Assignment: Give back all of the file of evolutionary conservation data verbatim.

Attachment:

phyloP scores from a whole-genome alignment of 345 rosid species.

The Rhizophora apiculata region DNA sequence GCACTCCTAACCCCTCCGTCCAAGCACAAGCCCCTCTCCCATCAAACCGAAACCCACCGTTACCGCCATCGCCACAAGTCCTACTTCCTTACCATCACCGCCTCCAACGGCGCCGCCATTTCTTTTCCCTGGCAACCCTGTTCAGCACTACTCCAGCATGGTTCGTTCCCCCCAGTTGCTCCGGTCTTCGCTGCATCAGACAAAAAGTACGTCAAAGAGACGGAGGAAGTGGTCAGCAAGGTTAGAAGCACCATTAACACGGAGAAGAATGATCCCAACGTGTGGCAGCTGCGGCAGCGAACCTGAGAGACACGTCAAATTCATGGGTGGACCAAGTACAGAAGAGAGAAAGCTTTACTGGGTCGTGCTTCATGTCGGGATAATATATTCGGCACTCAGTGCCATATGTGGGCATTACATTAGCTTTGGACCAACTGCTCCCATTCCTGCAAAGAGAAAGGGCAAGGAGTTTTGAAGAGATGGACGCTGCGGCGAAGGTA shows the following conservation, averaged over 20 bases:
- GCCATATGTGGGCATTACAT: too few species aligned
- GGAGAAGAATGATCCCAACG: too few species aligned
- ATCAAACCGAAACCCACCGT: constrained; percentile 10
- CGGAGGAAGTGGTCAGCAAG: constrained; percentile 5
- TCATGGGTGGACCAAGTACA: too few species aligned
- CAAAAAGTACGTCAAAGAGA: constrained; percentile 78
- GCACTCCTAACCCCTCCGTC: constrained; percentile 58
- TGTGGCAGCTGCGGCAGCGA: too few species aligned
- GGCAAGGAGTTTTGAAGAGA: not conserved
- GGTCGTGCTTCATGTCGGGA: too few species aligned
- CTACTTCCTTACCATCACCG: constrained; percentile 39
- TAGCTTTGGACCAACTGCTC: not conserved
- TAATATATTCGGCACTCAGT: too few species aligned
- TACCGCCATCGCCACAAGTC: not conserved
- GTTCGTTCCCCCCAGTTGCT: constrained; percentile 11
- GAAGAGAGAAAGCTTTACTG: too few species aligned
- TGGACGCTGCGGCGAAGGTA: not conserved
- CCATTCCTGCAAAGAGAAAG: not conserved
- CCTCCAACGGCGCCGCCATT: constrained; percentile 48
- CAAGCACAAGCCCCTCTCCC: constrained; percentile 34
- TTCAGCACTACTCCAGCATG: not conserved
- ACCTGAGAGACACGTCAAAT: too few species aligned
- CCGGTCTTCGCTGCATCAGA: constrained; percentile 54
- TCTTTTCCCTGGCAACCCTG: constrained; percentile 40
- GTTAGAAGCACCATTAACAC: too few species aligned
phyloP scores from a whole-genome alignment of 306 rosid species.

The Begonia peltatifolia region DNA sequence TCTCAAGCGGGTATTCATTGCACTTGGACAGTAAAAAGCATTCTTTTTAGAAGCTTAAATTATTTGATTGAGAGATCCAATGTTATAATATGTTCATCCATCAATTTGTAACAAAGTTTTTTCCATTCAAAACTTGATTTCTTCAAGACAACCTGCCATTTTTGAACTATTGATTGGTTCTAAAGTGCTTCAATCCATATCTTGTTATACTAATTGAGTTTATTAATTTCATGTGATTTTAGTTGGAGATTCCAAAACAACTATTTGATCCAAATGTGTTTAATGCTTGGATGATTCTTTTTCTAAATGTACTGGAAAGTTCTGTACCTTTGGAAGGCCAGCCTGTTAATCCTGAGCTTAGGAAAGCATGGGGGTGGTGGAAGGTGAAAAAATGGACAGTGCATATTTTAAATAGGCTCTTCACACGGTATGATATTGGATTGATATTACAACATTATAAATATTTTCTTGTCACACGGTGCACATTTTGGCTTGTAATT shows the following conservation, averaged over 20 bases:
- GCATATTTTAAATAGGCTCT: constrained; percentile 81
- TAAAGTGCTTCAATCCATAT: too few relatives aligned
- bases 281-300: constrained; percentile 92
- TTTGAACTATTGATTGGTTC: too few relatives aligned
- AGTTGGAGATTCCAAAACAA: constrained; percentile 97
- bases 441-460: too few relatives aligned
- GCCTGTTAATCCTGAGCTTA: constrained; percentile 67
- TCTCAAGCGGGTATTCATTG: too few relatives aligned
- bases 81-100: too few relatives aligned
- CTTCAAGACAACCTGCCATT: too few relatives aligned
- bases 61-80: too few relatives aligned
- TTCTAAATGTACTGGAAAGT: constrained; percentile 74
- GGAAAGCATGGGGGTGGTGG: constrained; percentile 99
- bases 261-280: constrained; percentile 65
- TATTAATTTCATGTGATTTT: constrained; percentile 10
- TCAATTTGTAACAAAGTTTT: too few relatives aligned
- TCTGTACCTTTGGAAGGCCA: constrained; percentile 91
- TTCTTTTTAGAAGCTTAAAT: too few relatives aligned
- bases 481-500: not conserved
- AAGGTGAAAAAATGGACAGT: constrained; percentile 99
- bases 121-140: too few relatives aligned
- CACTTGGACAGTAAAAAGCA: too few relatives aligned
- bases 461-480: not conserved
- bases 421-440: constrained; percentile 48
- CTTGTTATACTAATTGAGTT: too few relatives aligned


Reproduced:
phyloP scores from a whole-genome alignment of 345 rosid species.

The Rhizophora apiculata region DNA sequence GCACTCCTAACCCCTCCGTCCAAGCACAAGCCCCTCTCCCATCAAACCGAAACCCACCGTTACCGCCATCGCCACAAGTCCTACTTCCTTACCATCACCGCCTCCAACGGCGCCGCCATTTCTTTTCCCTGGCAACCCTGTTCAGCACTACTCCAGCATGGTTCGTTCCCCCCAGTTGCTCCGGTCTTCGCTGCATCAGACAAAAAGTACGTCAAAGAGACGGAGGAAGTGGTCAGCAAGGTTAGAAGCACCATTAACACGGAGAAGAATGATCCCAACGTGTGGCAGCTGCGGCAGCGAACCTGAGAGACACGTCAAATTCATGGGTGGACCAAGTACAGAAGAGAGAAAGCTTTACTGGGTCGTGCTTCATGTCGGGATAATATATTCGGCACTCAGTGCCATATGTGGGCATTACATTAGCTTTGGACCAACTGCTCCCATTCCTGCAAAGAGAAAGGGCAAGGAGTTTTGAAGAGATGGACGCTGCGGCGAAGGTA shows the following conservation, averaged over 20 bases:
- GCCATATGTGGGCATTACAT: too few species aligned
- GGAGAAGAATGATCCCAACG: too few species aligned
- ATCAAACCGAAACCCACCGT: constrained; percentile 10
- CGGAGGAAGTGGTCAGCAAG: constrained; percentile 5
- TCATGGGTGGACCAAGTACA: too few species aligned
- CAAAAAGTACGTCAAAGAGA: constrained; percentile 78
- GCACTCCTAACCCCTCCGTC: constrained; percentile 58
- TGTGGCAGCTGCGGCAGCGA: too few species aligned
- GGCAAGGAGTTTTGAAGAGA: not conserved
- GGTCGTGCTTCATGTCGGGA: too few species aligned
- CTACTTCCTTACCATCACCG: constrained; percentile 39
- TAGCTTTGGACCAACTGCTC: not conserved
- TAATATATTCGGCACTCAGT: too few species aligned
- TACCGCCATCGCCACAAGTC: not conserved
- GTTCGTTCCCCCCAGTTGCT: constrained; percentile 11
- GAAGAGAGAAAGCTTTACTG: too few species aligned
- TGGACGCTGCGGCGAAGGTA: not conserved
- CCATTCCTGCAAAGAGAAAG: not conserved
- CCTCCAACGGCGCCGCCATT: constrained; percentile 48
- CAAGCACAAGCCCCTCTCCC: constrained; percentile 34
- TTCAGCACTACTCCAGCATG: not conserved
- ACCTGAGAGACACGTCAAAT: too few species aligned
- CCGGTCTTCGCTGCATCAGA: constrained; percentile 54
- TCTTTTCCCTGGCAACCCTG: constrained; percentile 40
- GTTAGAAGCACCATTAACAC: too few species aligned
phyloP scores from a whole-genome alignment of 306 rosid species.

The Begonia peltatifolia region DNA sequence TCTCAAGCGGGTATTCATTGCACTTGGACAGTAAAAAGCATTCTTTTTAGAAGCTTAAATTATTTGATTGAGAGATCCAATGTTATAATATGTTCATCCATCAATTTGTAACAAAGTTTTTTCCATTCAAAACTTGATTTCTTCAAGACAACCTGCCATTTTTGAACTATTGATTGGTTCTAAAGTGCTTCAATCCATATCTTGTTATACTAATTGAGTTTATTAATTTCATGTGATTTTAGTTGGAGATTCCAAAACAACTATTTGATCCAAATGTGTTTAATGCTTGGATGATTCTTTTTCTAAATGTACTGGAAAGTTCTGTACCTTTGGAAGGCCAGCCTGTTAATCCTGAGCTTAGGAAAGCATGGGGGTGGTGGAAGGTGAAAAAATGGACAGTGCATATTTTAAATAGGCTCTTCACACGGTATGATATTGGATTGATATTACAACATTATAAATATTTTCTTGTCACACGGTGCACATTTTGGCTTGTAATT shows the following conservation, averaged over 20 bases:
- GCATATTTTAAATAGGCTCT: constrained; percentile 81
- TAAAGTGCTTCAATCCATAT: too few relatives aligned
- bases 281-300: constrained; percentile 92
- TTTGAACTATTGATTGGTTC: too few relatives aligned
- AGTTGGAGATTCCAAAACAA: constrained; percentile 97
- bases 441-460: too few relatives aligned
- GCCTGTTAATCCTGAGCTTA: constrained; percentile 67
- TCTCAAGCGGGTATTCATTG: too few relatives aligned
- bases 81-100: too few relatives aligned
- CTTCAAGACAACCTGCCATT: too few relatives aligned
- bases 61-80: too few relatives aligned
- TTCTAAATGTACTGGAAAGT: constrained; percentile 74
- GGAAAGCATGGGGGTGGTGG: constrained; percentile 99
- bases 261-280: constrained; percentile 65
- TATTAATTTCATGTGATTTT: constrained; percentile 10
- TCAATTTGTAACAAAGTTTT: too few relatives aligned
- TCTGTACCTTTGGAAGGCCA: constrained; percentile 91
- TTCTTTTTAGAAGCTTAAAT: too few relatives aligned
- bases 481-500: not conserved
- AAGGTGAAAAAATGGACAGT: constrained; percentile 99
- bases 121-140: too few relatives aligned
- CACTTGGACAGTAAAAAGCA: too few relatives aligned
- bases 461-480: not conserved
- bases 421-440: constrained; percentile 48
- CTTGTTATACTAATTGAGTT: too few relatives aligned